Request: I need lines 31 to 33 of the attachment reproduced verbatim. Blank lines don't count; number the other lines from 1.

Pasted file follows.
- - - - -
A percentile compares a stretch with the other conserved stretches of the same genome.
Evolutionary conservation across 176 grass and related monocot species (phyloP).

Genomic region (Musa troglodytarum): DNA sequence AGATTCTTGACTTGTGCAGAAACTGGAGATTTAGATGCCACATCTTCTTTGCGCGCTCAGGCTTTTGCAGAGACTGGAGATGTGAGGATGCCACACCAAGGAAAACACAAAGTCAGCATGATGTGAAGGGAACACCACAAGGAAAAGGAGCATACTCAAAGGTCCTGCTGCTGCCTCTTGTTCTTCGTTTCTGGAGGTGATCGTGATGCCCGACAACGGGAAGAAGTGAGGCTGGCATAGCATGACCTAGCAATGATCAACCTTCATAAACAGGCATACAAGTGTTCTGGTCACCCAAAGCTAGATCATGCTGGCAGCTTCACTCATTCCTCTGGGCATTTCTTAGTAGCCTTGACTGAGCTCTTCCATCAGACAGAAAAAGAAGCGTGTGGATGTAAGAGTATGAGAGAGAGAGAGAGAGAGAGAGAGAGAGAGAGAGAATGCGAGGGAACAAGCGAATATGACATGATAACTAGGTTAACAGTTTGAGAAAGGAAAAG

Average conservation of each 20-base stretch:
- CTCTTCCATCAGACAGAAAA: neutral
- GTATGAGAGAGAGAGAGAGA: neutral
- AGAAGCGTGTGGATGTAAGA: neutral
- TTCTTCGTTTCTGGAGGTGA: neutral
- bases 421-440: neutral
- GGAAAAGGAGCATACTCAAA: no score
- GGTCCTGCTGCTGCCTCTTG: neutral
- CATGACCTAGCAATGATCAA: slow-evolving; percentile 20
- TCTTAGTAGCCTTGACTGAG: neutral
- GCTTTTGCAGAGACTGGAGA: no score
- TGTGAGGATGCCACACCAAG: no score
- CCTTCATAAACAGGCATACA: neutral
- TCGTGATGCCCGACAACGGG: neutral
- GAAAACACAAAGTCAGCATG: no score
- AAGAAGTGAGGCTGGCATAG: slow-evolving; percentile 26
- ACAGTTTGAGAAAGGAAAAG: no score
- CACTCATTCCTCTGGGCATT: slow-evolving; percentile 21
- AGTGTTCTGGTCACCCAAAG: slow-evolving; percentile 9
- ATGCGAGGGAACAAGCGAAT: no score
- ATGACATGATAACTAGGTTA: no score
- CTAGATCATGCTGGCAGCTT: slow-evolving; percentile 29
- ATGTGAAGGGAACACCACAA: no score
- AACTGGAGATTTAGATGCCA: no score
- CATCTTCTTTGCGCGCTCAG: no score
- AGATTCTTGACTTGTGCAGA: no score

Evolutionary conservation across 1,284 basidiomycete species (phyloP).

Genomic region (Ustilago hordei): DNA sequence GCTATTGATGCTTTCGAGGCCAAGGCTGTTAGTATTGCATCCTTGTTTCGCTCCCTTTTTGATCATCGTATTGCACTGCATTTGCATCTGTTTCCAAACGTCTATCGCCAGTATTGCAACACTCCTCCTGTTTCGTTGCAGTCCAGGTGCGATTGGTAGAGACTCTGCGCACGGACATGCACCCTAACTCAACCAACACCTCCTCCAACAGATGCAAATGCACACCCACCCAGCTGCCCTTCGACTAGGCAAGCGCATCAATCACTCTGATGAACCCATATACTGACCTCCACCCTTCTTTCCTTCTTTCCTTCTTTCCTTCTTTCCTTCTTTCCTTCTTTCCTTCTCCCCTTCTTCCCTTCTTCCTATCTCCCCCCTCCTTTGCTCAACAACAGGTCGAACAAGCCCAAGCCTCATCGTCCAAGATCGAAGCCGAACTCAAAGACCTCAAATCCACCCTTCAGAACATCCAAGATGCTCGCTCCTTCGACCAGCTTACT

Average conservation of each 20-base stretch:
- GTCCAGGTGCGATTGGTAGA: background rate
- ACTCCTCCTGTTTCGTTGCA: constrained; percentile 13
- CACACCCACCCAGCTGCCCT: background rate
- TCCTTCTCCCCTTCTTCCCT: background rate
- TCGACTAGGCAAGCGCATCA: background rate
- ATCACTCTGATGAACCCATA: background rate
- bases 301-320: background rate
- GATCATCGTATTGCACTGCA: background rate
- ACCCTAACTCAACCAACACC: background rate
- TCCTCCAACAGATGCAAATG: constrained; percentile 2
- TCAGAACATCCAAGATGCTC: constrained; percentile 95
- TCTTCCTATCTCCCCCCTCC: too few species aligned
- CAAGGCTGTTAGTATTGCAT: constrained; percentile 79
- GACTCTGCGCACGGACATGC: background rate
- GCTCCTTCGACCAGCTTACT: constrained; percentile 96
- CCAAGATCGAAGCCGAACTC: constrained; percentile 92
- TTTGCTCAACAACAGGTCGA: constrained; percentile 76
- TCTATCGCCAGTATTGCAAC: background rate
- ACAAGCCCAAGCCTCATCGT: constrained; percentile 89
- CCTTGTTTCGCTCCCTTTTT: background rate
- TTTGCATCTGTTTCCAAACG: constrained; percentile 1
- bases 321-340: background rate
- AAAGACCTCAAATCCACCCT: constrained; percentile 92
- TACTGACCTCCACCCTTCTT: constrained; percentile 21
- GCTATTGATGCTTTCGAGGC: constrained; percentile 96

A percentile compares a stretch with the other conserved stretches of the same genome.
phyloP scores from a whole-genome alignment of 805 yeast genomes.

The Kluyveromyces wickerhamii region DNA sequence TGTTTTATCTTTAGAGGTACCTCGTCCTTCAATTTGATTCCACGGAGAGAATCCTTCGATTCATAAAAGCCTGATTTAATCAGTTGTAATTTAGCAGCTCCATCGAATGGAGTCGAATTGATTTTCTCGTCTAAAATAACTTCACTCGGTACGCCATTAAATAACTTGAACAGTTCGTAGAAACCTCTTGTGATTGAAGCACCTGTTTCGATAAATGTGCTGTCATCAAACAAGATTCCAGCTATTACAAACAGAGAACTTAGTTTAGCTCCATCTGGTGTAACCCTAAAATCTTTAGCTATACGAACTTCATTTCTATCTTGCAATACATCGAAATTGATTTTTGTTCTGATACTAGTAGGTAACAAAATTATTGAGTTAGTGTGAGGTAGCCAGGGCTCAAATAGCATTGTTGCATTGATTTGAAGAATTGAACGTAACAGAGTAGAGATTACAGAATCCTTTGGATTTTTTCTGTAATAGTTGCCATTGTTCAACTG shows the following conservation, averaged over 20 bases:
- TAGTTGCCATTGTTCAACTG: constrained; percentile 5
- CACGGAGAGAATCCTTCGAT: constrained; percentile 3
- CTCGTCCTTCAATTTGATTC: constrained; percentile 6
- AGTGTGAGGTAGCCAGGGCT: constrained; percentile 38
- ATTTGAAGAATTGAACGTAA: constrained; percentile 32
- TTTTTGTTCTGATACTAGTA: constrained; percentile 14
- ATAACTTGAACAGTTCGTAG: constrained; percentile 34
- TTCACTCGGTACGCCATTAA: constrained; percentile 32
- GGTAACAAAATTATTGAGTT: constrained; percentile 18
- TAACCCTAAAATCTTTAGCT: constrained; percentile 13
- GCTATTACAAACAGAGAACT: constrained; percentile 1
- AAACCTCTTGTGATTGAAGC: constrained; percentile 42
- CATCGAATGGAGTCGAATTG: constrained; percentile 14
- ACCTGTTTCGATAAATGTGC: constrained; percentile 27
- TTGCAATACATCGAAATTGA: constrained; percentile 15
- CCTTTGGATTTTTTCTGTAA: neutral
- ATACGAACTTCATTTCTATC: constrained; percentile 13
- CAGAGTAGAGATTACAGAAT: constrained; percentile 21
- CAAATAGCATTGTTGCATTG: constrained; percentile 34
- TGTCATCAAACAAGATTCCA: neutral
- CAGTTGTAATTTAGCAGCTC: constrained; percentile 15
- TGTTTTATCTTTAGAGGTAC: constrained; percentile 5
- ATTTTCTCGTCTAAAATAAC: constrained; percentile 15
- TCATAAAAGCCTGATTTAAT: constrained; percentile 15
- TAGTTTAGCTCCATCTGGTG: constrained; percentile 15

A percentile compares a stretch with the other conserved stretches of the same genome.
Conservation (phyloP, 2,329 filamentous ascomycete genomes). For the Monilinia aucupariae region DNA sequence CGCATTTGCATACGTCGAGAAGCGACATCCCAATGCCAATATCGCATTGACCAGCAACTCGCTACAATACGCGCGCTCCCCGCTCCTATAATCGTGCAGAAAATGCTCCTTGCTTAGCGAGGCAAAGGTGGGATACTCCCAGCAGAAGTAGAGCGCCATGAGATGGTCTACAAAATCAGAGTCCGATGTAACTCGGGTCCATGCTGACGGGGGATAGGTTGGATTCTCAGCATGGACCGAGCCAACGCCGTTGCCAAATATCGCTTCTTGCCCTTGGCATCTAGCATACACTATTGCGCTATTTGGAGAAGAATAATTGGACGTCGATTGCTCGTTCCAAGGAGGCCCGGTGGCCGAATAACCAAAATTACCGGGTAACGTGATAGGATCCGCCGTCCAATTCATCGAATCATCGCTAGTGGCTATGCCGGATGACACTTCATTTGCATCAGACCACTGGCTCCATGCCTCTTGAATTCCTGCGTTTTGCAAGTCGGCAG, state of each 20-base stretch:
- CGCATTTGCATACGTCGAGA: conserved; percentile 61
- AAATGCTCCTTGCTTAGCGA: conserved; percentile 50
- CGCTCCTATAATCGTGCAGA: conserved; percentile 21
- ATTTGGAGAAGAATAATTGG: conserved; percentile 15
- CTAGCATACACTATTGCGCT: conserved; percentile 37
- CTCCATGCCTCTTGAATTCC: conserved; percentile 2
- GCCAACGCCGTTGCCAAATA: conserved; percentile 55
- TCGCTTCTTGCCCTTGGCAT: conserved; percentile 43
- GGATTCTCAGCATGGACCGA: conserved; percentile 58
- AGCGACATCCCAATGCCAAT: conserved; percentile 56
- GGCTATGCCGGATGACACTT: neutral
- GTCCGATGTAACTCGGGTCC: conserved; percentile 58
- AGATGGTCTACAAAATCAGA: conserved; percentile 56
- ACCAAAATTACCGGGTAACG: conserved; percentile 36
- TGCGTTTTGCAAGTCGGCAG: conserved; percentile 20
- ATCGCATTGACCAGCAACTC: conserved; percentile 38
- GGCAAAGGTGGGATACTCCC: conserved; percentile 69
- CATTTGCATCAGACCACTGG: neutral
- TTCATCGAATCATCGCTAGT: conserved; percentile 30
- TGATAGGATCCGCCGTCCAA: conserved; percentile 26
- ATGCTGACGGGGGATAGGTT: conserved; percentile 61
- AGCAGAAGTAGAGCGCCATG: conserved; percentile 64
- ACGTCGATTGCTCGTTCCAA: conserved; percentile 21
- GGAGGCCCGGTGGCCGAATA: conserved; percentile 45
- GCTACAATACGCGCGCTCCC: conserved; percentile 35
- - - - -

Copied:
Genomic region (Ustilago hordei): DNA sequence GCTATTGATGCTTTCGAGGCCAAGGCTGTTAGTATTGCATCCTTGTTTCGCTCCCTTTTTGATCATCGTATTGCACTGCATTTGCATCTGTTTCCAAACGTCTATCGCCAGTATTGCAACACTCCTCCTGTTTCGTTGCAGTCCAGGTGCGATTGGTAGAGACTCTGCGCACGGACATGCACCCTAACTCAACCAACACCTCCTCCAACAGATGCAAATGCACACCCACCCAGCTGCCCTTCGACTAGGCAAGCGCATCAATCACTCTGATGAACCCATATACTGACCTCCACCCTTCTTTCCTTCTTTCCTTCTTTCCTTCTTTCCTTCTTTCCTTCTTTCCTTCTCCCCTTCTTCCCTTCTTCCTATCTCCCCCCTCCTTTGCTCAACAACAGGTCGAACAAGCCCAAGCCTCATCGTCCAAGATCGAAGCCGAACTCAAAGACCTCAAATCCACCCTTCAGAACATCCAAGATGCTCGCTCCTTCGACCAGCTTACT

Average conservation of each 20-base stretch:
- GTCCAGGTGCGATTGGTAGA: background rate